Quick Links Menu.
M/V New York Socony circa early 1932
Click on this photograph for links to larger images of this class.
Class: CONASAUGA (AOG-15)
Design Small tanker, 1932
Displacement (tons): 3,100 full load
Dimensions (feet): 263.2' oa, 254.6' wl x 45.5' x 12.25' mean full load
Original Armament: 1-3"/50 4-20mm
Later armaments: --
Speed (kts.): 8.5
Propulsion (HP): 700
Machinery: 2 screws, 2 McIntosh Seymore diesels, direct drive
||24 Mar 43
||Bethlehem Sparrows Pt.
||5 Nov 31
||19 Apr 43
||25 Dec 44
||31 Oct 47
||25 Dec 44
FY 1943. On 15 January 1932 the recently reopened Bethlehem Shipbuilding Corp. yard at Sparrows Point, Md., delivered a special-type motor tanker to the Standard Vacuum Transportation Co. of New York. The tanker, equipped for ocean service, was built to the owner's design for trade on the New England coast and in tributary waters. She had twin screws and twin rudders for rapid handling in restricted waterways. Her pilot house and chart room were built of wood and were raised to permit a view over the forecastle head. A docking bridge was installed on each side of the pilot house. The space beneath the pilot house contained part of the ship's fire suppression system. Her crew of 18 men was berthed aft.
On 10 Mar 43 the Auxiliary Vessels Board reported that operations in the Mediterranean area required the use of additional shallow draft tankers to distribute light petroleum products in bulk to ports of limited depth. Representatives of the Maritime Commission and the Army-Navy Petroleum Board had recommended three coastwise tankers possessing suitable characteristics, ESSO DELIVERY #11, NEW YORK SOCONY, and VEEDOL #2. The Board recommended that these be purchased, manned by Navy crews, and given a limited conversion to provide crew quarters and an adequate armament. On the same day the Secretary of the Navy asked the Maritime Commission to provide the ships. On 16 Mar 43 VCNO advised the Bureaus that arrangements had been made to purchase the ships and directed that they be given the limited conversion recommended by the Auxiliary Vessels Board and that their crews be kept to the lowest possible minimum.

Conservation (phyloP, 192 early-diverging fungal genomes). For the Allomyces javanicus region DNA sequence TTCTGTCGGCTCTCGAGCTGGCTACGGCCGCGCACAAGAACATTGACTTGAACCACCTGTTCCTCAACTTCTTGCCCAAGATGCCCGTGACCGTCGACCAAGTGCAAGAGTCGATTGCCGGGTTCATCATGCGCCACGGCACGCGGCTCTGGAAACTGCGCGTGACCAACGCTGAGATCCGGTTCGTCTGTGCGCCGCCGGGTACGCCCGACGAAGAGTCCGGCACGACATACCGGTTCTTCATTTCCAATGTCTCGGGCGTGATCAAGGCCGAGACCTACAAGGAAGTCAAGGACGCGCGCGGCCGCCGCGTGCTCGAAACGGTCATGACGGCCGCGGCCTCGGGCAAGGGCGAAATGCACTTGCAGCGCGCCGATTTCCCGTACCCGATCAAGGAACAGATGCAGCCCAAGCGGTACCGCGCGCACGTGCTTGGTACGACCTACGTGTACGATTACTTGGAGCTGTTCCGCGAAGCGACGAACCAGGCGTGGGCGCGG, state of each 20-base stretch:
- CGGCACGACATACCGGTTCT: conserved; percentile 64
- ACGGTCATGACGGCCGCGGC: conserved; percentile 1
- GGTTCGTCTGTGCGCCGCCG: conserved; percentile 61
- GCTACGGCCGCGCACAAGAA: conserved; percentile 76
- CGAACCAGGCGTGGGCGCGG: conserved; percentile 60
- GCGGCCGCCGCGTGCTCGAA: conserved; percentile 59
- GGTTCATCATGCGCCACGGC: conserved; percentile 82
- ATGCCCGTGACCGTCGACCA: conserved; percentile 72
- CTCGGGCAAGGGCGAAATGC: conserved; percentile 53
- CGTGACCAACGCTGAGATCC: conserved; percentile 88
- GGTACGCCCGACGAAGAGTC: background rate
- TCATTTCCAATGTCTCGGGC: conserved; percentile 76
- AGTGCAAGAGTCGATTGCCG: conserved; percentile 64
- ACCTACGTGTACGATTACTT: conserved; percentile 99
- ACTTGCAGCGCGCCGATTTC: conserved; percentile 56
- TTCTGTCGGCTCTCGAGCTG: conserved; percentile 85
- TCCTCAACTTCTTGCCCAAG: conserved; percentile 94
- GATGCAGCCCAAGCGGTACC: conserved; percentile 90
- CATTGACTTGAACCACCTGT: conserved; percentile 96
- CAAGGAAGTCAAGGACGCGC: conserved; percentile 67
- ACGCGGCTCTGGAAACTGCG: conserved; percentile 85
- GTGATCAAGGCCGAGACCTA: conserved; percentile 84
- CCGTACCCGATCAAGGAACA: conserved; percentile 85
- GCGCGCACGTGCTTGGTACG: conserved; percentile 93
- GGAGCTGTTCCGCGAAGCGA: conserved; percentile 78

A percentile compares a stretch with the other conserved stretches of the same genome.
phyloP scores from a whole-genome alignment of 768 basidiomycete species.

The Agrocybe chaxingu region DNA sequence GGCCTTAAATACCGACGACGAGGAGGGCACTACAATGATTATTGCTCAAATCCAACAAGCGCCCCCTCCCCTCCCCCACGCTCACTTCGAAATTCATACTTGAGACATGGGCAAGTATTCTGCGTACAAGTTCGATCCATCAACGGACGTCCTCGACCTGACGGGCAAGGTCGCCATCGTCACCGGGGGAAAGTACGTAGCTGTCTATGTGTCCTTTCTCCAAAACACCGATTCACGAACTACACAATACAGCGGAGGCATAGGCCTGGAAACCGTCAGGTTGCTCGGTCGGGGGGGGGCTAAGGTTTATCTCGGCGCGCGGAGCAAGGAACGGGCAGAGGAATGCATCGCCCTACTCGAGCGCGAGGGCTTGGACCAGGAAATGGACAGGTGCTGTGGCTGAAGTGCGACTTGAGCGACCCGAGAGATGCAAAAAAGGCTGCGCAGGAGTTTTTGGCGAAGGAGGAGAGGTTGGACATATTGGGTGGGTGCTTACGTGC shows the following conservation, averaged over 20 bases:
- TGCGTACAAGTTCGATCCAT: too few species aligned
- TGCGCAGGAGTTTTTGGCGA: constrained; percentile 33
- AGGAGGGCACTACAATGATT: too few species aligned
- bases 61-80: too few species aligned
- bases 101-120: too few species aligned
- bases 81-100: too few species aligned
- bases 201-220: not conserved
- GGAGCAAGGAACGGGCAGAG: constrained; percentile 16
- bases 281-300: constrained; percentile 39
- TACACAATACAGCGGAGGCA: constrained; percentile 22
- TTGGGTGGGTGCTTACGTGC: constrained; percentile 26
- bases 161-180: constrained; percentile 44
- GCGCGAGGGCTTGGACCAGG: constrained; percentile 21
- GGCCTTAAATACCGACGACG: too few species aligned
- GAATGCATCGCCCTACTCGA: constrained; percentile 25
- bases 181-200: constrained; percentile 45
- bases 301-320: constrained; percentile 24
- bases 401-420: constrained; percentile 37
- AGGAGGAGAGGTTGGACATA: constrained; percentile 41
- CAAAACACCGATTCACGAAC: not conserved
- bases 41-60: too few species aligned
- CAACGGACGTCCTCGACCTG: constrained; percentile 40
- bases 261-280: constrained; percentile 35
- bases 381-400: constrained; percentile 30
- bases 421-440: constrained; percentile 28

AOG 14-16 were rushed to Europe after short conversion periods and soon distinguished themselves during the reoccupation of Bizerte, Tunisia. In late June 1943 the tanker WALTER JENNINGS (later IX-191) became the first ship of major size to reach the devastated commercial port facilities at Ferryville on Lake Bizerte, and her docking there proved so difficult that it was decided to leave her there and have the three small tankers, plus lighters and barges, transfer oil from other ships to the JENNINGS which would then pump it ashore. AOG 14-16 then saw hard service carrying gasoline and diesel fuel between North African ports and supporting invasion operations in Italy with little opportunity for proper maintenance. In mid- November 1943 CONASAUGA reported that her machinery was in bad condition despite repairs at Ferryville in October and requested a replacement cylinder block and liners for her port engine. On 2 Dec 43 she was reported inoperative pending arrival and installation of this equipment. By early March 1944 she was alongside the repair ship DELTA (AR-9) at Bizerte, but DELTA soon moved to Palermo, Sicily, and on 22 Mar 44 the Army tug LT-222 towed CONASAUGA to Palermo so that DELTA could complete her repairs. In mid-April CONASAUGA resumed an intense operational schedule, which she continued to the end of the year. On 10 May 44 the Munitions Committee (Navy) approved the assignment of AOG 14-16 to the French National Committee. On 16 Nov 44 Commander 8th Fleet ordered the three ships decommissioned and transferred to the French. The transfers took place a month or two later.
On 24 Sep 45 CNO directed Commander, Naval Forces, Northwest African Waters to arrange with the French to return AOG-15 to U.S. custody. She was returned by the French at Palermo, Italy, on 17 Oct 45. She arrived at Palermo in full commission and with the French crew on board but under tow since both main engines were not in operating condition. The ship was inspected by a Sub-Board of Inspection and Survey on 25 Oct 45. The board found that prolonged service in the gasoline trade had led to heavy corrosion throughout the cargo tanks which would require extensive hull repairs. It learned that the ship had been operated under her own power only once during her commission in the French Navy, that engine trouble had then developed and that all attempts to obtain replacement parts, particularly cylinder heads, had been unsuccessful. When she arrived at Palermo both engines were in an advanced state of disassembly with parts scattered throughout the engine room. In addition the starboard engine was reported to be out of line with the propeller shaft due to grounding. The board felt that the main engines could be repaired but concluded that the poor condition of the hull rendered the ship as a whole beyond economical repair and recommended that she be stripped and sold locally. BuShips forwarded this report to CNO on 23 Nov 45 recommending that the ship be stricken and sold. On 7 Nov 45 SecNav approved CNO's recommendation to dispose of the ship, but the striking action only followed two years later.
||Ex merc. NEW YORK SOCONY (delivered 15 Jan 32). Converted by Marine Basin Co., Brooklyn, N.Y., 24 Mar-20 Apr 43. To France at Bizerte under Lend-Lease 25 Dec 44 as LAC BLANC. Stk. by French Navy and returned at Palermo 17 Oct 45, stripped and hulk sold there 19 Dec 45.
Compiled: 14 Aug 2010
© Stephen S. Roberts, 2002-2010